Rolls-Royce Phantom 2007 Review
December 23, 2007
$360,030 - $413,820
You don't arrive at your destination. That's too abrupt. Too common.
One is delivered. One materialises. One emanates.
Indeed, one finds oneself saying “one'' and employing generally more polished diction than is perhaps one's norm. The car (in so far as “car'' is an adequate noun) has that effect. Among others.
Carsguide can say this with not a little smugness, having made our Rolls-Royce debut last week in an act of what can only be described as the most extraordinary noblesse oblige by Trivett Classic to we inky-fingered proles.
For a Rolls-Royce is an everyday reality to those for whom dropping around $1 million on a car is of no more (possibly less) significance than a Mazda6 for most of the rest of us. John Laws has recently acquired yet another as has Lindsay Fox.
Bevin Clayton of Trivett, the man who counts both the retired broadcaster and the trucking tycoon as clients, seldom considers requests to access his precious objets of auto art. Having sold six Rolls this month to celebrate the delivery of his 50th Phantom in Australia and New Zealand in four years, he really doesn't need to.
Even so, having smiled upon us, Clayton says that we were going to climb aboard his Phantom demonstrator, “then this became available.''
This is a Phantom Tungsten, the third model from the marque's Bespoke Collection. With barely two figures on the odometer it is the only one in the country.
Derived from the 101EX Coupe shown at Geneva last year, the Tungsten with its deep metallic hue and contrasting brushed aluminium bonnet has an immediate impact, as do the new 21-inch, seven-spoke alloys. Subtle twin chrome exhaust tips further acknowledge the show car.
With a flourish Clayton opens the front- and classic rear suicide doors (carbon fibre umbrellas sheathed within).
It's madly opulent. Lush black, pile carpet and smoke and navy leather contrasts with straight-grained East Indian Rosewood (Rolls still poach their woodworkers from Southampton yacht builders) and metal fascia.
No modern vulgarities spoil a traditional ambience typified by the skinny steering wheel. The voice activated multi-media screen and phone remain discreetly behind the old world veneer unless summoned.
Clayton says, contrary to the cliche, that almost all the Rolls he sells are driven by those who paid for them: “why pay $1 million to let chauffeur have the fun?'' There's rather a lot to be said, however, for sitting in the two higher-set rear thrones.
Aside from the digital screens that fold from the back of the front seat and play with stadium volume, there's the wholly unique Starlight Headlining above them. “Stunning yet elegant'' the Rolls blurb aptly calls a fixture in which 600 fibre optic lights embedded in black leather roof lining make for a heavenly display that also provides reading light.
But Clayton's clients like to wrap their manicured mitts around that skinny tiller, so it's up front for us as he guides the 2.5 tonne colossus from through the agonisingly narrow lanes of East Sydney onto William St.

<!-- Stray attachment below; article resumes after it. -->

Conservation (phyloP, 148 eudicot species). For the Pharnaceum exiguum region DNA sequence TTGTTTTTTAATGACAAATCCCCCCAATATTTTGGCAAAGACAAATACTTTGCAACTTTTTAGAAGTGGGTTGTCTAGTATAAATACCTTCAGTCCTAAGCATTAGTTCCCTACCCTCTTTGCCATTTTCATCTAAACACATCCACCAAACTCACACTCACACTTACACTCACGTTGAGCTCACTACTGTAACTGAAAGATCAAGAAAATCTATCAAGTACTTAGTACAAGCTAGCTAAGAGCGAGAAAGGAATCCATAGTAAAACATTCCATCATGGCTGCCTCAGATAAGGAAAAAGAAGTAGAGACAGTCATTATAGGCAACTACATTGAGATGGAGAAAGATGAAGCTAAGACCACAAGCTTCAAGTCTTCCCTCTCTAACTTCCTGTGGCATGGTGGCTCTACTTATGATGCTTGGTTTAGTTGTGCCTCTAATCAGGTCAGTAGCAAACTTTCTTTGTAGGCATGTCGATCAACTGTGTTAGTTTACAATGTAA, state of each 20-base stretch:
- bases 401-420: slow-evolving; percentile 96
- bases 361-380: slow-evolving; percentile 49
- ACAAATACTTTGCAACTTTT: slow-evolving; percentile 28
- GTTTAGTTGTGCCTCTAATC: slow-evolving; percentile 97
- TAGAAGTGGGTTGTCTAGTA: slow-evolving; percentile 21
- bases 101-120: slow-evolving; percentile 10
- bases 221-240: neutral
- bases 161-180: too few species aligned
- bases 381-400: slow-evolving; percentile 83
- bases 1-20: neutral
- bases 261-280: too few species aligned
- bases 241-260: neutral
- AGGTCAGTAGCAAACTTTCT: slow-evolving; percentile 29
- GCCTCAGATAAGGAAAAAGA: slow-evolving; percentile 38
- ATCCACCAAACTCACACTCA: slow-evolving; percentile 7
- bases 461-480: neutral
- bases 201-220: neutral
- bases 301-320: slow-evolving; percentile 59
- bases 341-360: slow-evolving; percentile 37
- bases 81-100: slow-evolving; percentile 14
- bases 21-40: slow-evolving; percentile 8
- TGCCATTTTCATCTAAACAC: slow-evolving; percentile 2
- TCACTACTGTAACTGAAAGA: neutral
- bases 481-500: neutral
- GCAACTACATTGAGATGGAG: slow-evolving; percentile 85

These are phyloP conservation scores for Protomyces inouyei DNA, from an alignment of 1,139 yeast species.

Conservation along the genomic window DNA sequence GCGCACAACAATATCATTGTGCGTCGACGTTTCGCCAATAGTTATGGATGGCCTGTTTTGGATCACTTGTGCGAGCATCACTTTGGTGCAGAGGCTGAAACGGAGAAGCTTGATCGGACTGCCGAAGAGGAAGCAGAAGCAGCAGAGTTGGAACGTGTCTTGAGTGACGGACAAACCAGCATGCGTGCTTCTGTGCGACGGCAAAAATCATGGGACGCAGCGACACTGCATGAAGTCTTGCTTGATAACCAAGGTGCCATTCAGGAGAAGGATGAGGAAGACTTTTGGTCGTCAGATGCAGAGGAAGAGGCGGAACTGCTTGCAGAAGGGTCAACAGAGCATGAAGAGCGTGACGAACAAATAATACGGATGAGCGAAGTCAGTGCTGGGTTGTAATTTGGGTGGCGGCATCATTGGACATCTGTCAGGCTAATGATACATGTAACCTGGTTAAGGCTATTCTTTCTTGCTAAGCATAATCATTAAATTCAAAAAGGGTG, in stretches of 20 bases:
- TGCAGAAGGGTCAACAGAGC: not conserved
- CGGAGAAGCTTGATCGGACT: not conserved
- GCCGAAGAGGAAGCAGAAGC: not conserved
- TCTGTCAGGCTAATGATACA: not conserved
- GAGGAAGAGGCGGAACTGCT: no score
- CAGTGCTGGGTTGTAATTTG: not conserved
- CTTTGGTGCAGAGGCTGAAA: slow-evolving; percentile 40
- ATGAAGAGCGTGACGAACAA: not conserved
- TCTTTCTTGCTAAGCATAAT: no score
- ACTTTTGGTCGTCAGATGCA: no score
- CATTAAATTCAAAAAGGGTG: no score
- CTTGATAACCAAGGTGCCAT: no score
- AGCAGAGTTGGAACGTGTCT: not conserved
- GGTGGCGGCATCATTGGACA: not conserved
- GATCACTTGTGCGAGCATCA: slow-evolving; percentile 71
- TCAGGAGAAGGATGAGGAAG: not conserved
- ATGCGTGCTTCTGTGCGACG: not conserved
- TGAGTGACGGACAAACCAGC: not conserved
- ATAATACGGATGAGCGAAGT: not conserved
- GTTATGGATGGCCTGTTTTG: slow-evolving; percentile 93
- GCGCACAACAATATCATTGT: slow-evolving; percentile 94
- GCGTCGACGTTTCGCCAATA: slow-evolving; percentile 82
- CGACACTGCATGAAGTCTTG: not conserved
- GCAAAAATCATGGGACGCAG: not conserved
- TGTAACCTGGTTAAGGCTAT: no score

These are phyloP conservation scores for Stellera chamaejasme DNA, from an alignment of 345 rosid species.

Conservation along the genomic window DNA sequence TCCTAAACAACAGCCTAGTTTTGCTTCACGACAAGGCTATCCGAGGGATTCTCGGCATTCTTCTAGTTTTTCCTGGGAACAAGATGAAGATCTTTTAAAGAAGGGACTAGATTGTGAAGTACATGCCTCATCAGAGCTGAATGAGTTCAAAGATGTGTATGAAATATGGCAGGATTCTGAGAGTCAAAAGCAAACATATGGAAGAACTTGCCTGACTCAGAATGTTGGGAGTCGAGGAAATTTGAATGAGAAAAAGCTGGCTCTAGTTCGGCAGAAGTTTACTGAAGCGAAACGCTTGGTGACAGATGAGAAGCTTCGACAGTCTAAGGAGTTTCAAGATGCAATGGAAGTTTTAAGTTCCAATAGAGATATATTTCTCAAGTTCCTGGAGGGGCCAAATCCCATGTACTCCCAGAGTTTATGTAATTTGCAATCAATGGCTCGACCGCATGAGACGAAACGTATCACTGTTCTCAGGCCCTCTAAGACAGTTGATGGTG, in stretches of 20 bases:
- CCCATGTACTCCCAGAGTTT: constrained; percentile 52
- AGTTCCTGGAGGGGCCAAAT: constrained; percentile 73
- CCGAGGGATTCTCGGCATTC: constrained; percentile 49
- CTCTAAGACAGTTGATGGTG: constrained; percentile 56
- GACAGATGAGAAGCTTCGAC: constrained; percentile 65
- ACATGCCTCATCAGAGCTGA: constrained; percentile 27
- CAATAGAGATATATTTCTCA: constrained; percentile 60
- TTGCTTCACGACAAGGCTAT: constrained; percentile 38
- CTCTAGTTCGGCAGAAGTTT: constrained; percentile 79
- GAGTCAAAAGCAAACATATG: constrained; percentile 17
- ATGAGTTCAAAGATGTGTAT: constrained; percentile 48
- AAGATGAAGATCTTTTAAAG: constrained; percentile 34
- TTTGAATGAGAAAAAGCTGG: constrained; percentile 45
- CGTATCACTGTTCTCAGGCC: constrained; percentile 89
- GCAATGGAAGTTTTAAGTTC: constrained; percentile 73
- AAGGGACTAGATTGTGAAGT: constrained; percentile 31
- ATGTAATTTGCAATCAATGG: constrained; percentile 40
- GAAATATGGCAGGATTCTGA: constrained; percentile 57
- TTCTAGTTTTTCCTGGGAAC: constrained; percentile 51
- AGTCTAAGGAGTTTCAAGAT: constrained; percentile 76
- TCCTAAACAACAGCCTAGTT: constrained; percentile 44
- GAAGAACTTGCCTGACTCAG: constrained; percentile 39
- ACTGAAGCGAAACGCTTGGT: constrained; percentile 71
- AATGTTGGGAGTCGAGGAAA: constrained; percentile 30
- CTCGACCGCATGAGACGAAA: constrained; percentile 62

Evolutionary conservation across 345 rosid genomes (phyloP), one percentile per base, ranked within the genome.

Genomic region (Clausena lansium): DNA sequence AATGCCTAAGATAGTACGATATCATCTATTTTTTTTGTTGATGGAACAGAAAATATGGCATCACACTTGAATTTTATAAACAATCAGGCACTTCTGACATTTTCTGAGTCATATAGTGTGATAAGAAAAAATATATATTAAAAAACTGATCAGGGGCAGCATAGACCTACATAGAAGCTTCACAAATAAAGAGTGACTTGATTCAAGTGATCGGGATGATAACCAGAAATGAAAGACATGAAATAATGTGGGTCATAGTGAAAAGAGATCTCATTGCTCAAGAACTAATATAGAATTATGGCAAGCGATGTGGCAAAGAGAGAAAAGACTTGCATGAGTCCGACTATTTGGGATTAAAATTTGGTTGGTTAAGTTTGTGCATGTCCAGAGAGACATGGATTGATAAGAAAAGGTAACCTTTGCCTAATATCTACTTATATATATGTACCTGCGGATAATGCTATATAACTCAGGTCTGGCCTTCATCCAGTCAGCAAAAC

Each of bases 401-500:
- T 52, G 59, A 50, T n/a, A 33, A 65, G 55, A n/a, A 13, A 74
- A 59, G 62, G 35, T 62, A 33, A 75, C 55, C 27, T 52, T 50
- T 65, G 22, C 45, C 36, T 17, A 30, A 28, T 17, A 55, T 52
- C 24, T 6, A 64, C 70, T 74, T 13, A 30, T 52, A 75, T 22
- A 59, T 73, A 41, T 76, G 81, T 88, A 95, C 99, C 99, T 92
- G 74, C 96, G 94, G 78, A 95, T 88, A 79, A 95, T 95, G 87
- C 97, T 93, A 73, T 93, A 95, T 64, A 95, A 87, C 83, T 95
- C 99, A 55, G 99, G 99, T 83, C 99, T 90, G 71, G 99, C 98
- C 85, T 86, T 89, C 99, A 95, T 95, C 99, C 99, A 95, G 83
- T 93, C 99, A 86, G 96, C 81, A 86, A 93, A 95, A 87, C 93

At least it looks like William St — only the sharpest sound penetrates the double-glazed glass. Nor does the engine intrude. If the Phantom was not answering the throttle with such mass-belying promptness (5.9 seconds is the claimed 0-100km/h time), one (you, everyone) would swear power had been lost. This 6.75-litre V12 is more softly spoken and refined than a hybrid.
It's when Clayton bids you take the wheel in your slightly sweaty hands (nails cut with the wife's clippers only last night) you can grasp why Laws et al leave Jeeves at home.
Once the crippling nervousness has passed, the Phantom is in its rarefied fashion a jolly fun drive. From an almost SUV driving position, the steering is so light and so direct you could be piloting something a good tonne lighter. To get off the mark with extra dispatch, depress the L button located steering wheel right and this land yacht surges away.
As Clayton says, “waftablity'' won't be found in a dictionary but remains in the Roll-Royce lexicon. That floating element of the ride is very much present, though not to a seasick making extent, the benefits of an air suspension that ownership by BMW has bought. Indeed, it's so cossetting that you'd never know that another BMW hallmark, run flat tyres, are in place.
Another less quantifiable but very real Roller effect comes home as I choose to take it home from the photo shoot at the old Redfern Carriage Works through streets that realtors would have us believe are in Surry Hills. Perhaps if The Phantom were done-out in blue and white checks with a light atop it might have excited less comment, but I doubt it.
The Tungsten still had double figures on the clock when I — by now emboldened — squeezed it into Trivett's garage, but this spin was enough to grasp why Rolls-Royces are, for the few, seriously habit forming.
My most significant feat was using 39.5-litres of premium unleaded per 100km, a realisation that was the only deflating aspect of the experience. Never mind the seven-figure price tag, I could only seldom afford to fill the Roller's tank.
ROLLS ROYCE PHANTOM
Price: $915,000 (EWB $1.095 million)
Engine: 6.75L/V12; 338kW/720Nm
Economy: 15.9L/100km (claimed)
0-100km/h: 5.9 seconds
$360,030 - $413,820